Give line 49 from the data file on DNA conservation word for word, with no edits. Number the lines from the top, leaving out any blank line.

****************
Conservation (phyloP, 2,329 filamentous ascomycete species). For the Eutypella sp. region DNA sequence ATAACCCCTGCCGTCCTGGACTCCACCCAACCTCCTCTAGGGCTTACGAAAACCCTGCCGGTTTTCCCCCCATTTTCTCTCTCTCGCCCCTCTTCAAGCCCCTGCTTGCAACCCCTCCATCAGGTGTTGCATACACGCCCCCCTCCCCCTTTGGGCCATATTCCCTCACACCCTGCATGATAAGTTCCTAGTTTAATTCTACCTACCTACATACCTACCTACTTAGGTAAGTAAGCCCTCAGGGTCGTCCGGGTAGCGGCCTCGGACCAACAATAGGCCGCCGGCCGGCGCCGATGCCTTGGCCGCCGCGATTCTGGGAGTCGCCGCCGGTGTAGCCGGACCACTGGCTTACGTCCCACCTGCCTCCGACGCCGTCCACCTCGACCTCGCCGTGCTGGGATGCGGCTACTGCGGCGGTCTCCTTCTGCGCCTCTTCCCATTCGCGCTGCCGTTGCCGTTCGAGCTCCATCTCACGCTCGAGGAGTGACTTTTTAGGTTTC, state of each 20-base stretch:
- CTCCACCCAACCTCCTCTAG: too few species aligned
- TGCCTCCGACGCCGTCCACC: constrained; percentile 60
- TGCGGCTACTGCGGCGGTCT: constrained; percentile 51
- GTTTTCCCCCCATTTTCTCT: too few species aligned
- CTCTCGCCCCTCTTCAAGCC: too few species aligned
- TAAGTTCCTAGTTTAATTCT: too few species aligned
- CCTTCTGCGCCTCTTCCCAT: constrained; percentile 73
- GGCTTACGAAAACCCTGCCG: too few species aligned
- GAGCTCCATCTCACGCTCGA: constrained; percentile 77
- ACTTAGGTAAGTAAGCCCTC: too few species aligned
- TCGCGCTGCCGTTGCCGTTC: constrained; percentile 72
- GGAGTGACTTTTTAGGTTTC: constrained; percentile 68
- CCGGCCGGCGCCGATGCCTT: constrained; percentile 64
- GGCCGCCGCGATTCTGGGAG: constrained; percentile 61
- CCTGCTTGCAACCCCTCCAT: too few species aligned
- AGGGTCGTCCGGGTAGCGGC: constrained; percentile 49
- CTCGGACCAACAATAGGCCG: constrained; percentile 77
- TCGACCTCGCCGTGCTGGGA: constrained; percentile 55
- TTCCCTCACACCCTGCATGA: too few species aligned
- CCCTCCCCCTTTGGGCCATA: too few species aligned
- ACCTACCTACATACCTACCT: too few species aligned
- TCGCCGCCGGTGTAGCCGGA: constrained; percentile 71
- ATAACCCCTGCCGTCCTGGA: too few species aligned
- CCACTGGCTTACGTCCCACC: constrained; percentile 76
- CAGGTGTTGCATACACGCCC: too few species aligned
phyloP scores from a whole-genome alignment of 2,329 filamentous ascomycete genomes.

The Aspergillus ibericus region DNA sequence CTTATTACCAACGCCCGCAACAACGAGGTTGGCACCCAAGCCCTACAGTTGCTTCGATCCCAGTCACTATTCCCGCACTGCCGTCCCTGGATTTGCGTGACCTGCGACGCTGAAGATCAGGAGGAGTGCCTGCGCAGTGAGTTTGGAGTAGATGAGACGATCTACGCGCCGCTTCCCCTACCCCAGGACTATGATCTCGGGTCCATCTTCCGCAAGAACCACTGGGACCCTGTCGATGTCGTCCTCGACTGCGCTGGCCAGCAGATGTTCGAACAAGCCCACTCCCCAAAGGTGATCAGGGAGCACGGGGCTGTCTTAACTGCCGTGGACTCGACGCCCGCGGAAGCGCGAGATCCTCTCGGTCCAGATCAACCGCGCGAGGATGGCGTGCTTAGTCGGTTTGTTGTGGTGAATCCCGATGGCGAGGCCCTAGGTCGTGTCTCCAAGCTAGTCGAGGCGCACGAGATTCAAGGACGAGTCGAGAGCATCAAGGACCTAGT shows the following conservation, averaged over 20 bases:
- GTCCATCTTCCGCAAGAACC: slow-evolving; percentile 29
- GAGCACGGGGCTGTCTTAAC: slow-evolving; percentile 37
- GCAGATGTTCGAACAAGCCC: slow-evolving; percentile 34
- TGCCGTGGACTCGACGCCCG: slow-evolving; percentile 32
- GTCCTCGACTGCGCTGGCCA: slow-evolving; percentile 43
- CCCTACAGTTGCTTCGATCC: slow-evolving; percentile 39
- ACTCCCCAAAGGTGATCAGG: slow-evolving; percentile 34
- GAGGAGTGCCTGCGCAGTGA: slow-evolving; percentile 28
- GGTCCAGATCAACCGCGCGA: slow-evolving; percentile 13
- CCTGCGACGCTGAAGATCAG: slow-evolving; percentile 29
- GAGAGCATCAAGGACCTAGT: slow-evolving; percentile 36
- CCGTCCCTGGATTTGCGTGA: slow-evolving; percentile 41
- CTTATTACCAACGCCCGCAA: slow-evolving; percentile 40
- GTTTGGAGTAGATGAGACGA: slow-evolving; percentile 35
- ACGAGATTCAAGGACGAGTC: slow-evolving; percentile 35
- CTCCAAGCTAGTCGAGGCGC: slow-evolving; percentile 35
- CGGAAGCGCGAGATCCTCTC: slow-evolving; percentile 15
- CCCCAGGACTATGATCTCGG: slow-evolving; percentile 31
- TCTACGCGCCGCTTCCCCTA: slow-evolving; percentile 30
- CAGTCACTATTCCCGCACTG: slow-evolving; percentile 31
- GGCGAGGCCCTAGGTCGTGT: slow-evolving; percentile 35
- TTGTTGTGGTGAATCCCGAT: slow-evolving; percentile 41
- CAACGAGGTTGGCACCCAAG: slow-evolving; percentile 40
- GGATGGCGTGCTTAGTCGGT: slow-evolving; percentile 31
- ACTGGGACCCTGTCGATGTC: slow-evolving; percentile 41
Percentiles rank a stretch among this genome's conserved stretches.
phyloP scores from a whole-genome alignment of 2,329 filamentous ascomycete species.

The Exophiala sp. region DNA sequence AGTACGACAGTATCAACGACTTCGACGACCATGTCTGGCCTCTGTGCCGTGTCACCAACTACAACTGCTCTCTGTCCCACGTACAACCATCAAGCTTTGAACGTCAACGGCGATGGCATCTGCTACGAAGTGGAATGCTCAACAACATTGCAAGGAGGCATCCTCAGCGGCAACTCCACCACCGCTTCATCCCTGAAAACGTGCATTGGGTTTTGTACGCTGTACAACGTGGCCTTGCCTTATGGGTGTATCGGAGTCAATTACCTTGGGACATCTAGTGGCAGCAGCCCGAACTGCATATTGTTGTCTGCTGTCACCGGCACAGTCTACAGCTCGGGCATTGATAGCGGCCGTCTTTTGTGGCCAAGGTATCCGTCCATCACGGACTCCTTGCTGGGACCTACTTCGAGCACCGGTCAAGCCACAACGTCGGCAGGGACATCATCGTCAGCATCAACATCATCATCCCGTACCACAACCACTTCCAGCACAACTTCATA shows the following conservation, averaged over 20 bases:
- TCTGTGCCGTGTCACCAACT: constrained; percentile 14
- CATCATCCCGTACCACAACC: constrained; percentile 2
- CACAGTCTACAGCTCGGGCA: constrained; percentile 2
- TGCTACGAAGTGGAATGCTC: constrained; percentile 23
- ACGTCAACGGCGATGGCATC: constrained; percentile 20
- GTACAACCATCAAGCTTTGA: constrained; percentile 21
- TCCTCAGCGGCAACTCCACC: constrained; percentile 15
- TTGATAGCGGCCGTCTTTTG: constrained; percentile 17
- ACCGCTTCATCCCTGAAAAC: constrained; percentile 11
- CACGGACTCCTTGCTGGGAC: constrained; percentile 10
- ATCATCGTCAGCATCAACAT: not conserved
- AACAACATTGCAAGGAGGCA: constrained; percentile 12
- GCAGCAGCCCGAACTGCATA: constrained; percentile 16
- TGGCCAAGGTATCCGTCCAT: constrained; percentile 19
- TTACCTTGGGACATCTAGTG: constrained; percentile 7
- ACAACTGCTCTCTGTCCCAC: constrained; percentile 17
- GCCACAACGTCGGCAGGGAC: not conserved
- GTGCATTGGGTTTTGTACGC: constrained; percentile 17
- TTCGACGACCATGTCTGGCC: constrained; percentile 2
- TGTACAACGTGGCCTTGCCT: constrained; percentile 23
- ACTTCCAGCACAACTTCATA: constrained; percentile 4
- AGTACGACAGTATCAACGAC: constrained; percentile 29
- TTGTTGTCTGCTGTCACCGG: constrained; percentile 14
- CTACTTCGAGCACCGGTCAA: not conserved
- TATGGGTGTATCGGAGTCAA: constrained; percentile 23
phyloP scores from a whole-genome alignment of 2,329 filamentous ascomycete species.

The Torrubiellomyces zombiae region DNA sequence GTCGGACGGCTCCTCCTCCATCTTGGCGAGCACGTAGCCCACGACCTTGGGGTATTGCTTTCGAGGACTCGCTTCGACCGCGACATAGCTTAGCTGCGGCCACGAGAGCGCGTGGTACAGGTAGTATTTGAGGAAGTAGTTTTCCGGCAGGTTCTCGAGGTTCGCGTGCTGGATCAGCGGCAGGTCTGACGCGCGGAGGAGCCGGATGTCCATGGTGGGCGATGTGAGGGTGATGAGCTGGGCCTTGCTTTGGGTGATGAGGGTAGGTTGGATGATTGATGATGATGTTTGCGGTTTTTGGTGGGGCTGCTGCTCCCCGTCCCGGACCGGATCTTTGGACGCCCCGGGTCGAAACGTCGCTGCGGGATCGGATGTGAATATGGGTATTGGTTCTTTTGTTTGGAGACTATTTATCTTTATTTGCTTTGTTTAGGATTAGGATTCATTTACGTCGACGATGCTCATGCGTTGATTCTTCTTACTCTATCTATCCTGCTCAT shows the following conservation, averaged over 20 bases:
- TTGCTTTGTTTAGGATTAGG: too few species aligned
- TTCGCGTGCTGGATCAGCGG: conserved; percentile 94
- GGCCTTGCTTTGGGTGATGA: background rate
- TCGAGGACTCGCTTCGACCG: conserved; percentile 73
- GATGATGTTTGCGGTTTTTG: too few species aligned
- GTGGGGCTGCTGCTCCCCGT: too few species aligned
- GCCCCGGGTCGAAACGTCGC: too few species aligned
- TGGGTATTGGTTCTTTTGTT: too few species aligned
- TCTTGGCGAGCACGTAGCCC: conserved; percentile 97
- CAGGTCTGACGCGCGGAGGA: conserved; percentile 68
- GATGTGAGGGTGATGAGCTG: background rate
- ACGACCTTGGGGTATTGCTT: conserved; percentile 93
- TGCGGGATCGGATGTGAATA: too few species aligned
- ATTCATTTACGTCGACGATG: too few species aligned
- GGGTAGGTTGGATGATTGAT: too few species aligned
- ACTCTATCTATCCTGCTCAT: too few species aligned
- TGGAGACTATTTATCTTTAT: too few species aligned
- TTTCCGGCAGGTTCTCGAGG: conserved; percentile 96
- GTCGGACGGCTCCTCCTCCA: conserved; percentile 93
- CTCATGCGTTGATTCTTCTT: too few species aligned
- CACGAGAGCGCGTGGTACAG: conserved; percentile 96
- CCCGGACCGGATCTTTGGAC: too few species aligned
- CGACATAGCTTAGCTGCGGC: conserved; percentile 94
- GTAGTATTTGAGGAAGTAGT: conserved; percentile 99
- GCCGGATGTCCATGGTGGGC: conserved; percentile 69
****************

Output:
- GGCGAGGCCCTAGGTCGTGT: slow-evolving; percentile 35